After careful review, we conclude that the Sylvania ordinance's restrictions on the distribution of printed materials at homes are not narrowly tailored to serve the city's desire to protect its aesthetic beauty and prevent litter. 9
The Sylvania ordinance bans a substantial amount of speech that residents may want to hear and that the city has not shown creates litter or destroys its beauty. The restrictions apply to the candidate with a door-to-door campaign for political office, the Jehovah's witness who canvasses about his religious beliefs, the environmental activist who opposes construction of a landfill nearby, and the neighborhood newsletter that warns residents about recent burglaries in the area. All these speakers are prohibited from leaving their literature on the porch, on doorsteps, or under doormats at any home in the city. Moreover, the city has other ways to prevent litter caused by the home delivery of papers without unreasonably infringing on freedom of speech or the press. The city could require the publisher to retrieve papers that residents did not pick up in a timely manner, prosecute the publisher for papers found littering the streets or drainage ditches, or punish residents who fail to pick up litter in their own yards.
Furthermore, given the breadth of speech regulated, the ordinance fails to leave open adequate alternative means of communication. 10
A city cannot limit the speaker or publisher to methods of delivery that are prohibitively expensive, such as mail or hand delivery, two of the alternatives enumerated in Sylvania's ordinance. 11
A closer question is presented by the ordinance's third alternative, the requirement that papers be placed on doorknobs or in mailbox hanging devices. Because this restriction applies to any printed material and would impose substantial costs on an important means of communication, we conclude the Sylvania ordinance imposes unreasonable regulations on the place and manner of distribution in violation of the first amendment.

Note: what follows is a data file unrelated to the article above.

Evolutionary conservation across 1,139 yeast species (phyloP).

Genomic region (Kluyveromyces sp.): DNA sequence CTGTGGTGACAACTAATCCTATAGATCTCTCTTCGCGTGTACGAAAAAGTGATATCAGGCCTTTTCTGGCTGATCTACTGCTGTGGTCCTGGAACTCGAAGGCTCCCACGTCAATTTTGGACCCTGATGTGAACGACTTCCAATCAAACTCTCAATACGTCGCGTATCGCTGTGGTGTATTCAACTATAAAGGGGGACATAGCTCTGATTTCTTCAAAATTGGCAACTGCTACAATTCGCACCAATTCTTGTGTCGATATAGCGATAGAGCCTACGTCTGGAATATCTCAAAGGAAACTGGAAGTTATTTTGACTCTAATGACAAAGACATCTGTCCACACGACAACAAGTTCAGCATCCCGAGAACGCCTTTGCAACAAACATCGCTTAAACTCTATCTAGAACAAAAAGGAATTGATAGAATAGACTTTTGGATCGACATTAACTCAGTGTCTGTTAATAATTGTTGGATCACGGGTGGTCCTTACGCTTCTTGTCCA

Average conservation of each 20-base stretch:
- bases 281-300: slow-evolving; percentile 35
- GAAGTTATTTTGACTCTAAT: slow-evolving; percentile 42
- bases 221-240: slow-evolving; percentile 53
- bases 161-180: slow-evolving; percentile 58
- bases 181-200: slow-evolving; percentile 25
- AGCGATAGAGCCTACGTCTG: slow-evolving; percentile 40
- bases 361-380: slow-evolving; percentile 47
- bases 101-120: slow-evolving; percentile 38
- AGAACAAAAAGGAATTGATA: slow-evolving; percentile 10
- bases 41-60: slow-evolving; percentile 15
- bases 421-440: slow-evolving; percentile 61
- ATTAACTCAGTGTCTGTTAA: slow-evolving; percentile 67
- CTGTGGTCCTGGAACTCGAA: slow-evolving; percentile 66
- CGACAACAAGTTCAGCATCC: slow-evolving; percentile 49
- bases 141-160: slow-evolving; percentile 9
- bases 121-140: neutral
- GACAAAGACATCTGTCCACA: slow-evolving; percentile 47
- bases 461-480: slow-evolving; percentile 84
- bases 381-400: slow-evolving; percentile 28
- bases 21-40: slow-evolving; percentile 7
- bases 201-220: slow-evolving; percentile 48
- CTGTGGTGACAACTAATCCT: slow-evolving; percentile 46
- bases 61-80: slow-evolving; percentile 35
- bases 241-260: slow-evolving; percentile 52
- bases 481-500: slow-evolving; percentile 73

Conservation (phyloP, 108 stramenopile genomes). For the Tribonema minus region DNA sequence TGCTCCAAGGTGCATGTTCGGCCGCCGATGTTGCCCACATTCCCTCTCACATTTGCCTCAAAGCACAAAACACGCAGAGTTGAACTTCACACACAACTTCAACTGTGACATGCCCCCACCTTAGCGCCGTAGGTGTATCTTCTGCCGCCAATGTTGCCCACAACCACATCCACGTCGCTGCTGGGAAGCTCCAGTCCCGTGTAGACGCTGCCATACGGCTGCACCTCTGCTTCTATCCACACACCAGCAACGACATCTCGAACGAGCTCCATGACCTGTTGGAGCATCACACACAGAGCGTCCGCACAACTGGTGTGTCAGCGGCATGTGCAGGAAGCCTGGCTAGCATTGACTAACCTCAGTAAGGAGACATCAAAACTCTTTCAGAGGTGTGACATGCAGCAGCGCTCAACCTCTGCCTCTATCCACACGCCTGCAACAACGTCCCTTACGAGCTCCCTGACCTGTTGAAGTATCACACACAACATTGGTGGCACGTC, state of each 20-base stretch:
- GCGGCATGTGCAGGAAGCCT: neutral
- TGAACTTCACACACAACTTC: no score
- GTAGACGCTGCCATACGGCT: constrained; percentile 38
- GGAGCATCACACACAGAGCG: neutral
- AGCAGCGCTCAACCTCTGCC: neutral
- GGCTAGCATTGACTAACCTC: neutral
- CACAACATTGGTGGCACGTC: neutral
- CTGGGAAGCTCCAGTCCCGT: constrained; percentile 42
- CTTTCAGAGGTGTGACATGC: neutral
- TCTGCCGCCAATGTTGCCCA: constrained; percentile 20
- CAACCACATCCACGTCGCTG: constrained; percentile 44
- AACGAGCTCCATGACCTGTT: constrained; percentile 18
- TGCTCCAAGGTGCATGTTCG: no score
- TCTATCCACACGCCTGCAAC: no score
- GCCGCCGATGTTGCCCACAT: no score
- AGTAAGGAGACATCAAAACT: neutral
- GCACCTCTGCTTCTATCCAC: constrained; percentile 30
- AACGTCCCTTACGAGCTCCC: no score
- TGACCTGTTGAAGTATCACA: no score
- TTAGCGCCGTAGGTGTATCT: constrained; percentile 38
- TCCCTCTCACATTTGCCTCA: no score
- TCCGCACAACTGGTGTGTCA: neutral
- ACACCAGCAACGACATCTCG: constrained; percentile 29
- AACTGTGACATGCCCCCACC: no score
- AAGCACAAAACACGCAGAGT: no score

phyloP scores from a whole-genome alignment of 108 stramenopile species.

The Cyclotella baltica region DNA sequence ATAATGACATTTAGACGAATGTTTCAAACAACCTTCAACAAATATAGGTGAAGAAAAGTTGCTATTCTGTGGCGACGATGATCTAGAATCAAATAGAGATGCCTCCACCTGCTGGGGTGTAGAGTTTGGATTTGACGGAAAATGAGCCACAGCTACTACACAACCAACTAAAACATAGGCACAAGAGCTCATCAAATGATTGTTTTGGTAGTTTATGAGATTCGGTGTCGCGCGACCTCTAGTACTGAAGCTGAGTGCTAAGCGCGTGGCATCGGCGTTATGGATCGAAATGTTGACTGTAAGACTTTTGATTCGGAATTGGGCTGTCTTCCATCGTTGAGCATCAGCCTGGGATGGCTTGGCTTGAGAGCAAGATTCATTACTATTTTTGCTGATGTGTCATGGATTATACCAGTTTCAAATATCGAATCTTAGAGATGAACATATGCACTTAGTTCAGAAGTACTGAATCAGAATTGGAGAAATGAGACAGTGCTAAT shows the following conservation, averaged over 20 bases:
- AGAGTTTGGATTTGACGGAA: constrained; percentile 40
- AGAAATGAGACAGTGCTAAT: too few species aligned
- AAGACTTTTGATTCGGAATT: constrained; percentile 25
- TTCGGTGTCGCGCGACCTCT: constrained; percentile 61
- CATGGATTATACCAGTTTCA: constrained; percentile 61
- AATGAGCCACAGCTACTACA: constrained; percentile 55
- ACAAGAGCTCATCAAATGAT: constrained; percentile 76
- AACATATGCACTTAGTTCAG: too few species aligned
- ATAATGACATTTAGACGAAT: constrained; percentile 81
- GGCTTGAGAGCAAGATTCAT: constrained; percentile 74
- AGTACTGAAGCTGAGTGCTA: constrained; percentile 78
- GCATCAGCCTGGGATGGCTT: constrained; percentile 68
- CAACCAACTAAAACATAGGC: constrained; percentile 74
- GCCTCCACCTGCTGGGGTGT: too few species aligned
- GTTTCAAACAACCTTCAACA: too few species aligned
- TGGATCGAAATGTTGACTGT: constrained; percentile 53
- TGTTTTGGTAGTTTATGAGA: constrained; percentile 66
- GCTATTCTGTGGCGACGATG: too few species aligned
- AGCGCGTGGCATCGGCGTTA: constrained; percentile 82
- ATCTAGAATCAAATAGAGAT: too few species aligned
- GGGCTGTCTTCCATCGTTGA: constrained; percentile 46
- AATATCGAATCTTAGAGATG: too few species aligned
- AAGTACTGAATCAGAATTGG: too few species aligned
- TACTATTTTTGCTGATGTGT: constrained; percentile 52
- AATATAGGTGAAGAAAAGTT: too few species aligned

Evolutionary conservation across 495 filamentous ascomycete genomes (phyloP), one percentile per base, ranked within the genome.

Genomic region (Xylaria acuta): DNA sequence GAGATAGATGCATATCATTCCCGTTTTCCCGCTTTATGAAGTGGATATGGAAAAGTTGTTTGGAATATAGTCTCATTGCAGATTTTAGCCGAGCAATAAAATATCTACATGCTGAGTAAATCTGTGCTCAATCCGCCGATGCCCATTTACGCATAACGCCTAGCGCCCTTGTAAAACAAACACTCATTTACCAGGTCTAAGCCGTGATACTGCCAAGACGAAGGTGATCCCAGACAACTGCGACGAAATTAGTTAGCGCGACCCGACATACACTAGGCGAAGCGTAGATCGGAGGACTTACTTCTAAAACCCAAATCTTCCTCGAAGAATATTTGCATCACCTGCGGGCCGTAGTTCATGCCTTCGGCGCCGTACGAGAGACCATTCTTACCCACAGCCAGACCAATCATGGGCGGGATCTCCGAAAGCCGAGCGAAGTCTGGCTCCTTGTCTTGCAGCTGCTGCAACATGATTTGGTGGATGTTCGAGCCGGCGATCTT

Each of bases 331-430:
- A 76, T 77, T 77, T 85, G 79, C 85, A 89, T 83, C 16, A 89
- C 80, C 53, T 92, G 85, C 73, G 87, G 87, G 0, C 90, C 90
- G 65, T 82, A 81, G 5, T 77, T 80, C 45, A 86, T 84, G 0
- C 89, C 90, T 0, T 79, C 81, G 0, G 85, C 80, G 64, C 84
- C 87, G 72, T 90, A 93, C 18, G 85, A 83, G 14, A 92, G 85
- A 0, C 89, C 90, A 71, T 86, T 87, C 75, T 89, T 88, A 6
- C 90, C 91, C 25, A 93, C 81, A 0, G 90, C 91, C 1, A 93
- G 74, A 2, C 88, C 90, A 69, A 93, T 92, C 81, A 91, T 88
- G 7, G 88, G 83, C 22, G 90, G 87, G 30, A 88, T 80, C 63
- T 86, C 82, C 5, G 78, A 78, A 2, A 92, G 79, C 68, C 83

2. The Georgia Constitution provides that "[n]o law shall be passed to curtail or restrain the freedom of speech or of the press." 12
Our state constitution provides even broader protection of speech than the first amendment. 13
In analyzing time, place, and manner regulations on content-neutral speech, we depart from federal constitutional analysis in one respect.
Under federal law, the Supreme Court does not require the government to adopt the least restrictive means for regulating content-neutral speech. 14
This approach requires a court to examine more closely a direct ban on a particular type of speech than an indirect ban against all speech. As a result, a regulation that bans commercial handbills is subject to greater scrutiny because it does not also ban noncommercial speech. 15
Yet, as Justice Marshall pointed out, "By narrowly limiting its concern to whether a given regulation creates a content-based distinction, the Court has seemingly overlooked the fact that content-neutral restrictions are also capable of unnecessarily restricting protected expressive activity." 16
He concludes that this "two-tiered approach" offends our national commitment to vigorous debate on public issues. 17
Because the ordinance challenged in this case regulates political, religious, and personal speech, we interpret our state constitution to require the city to narrowly draw its regulations to suppress no more speech than is necessary to achieve the city's goals. Here, we con-
property, or on the mailbox unless the resident requests the material or gives consent).
clude that the city's ordinance imposes too many restrictions on the distribution of handbills, pamphlets, and newspapers at homes and that the city's desire to protect the aesthetic beauty of the city does not justify these restrictions. 18
Because the Sylvania ordinance unreasonably restricts the home delivery of printed materials, we hold that it violates the free speech and press provisions of the Georgia Constitution.
CARLEY, Justice, dissenting.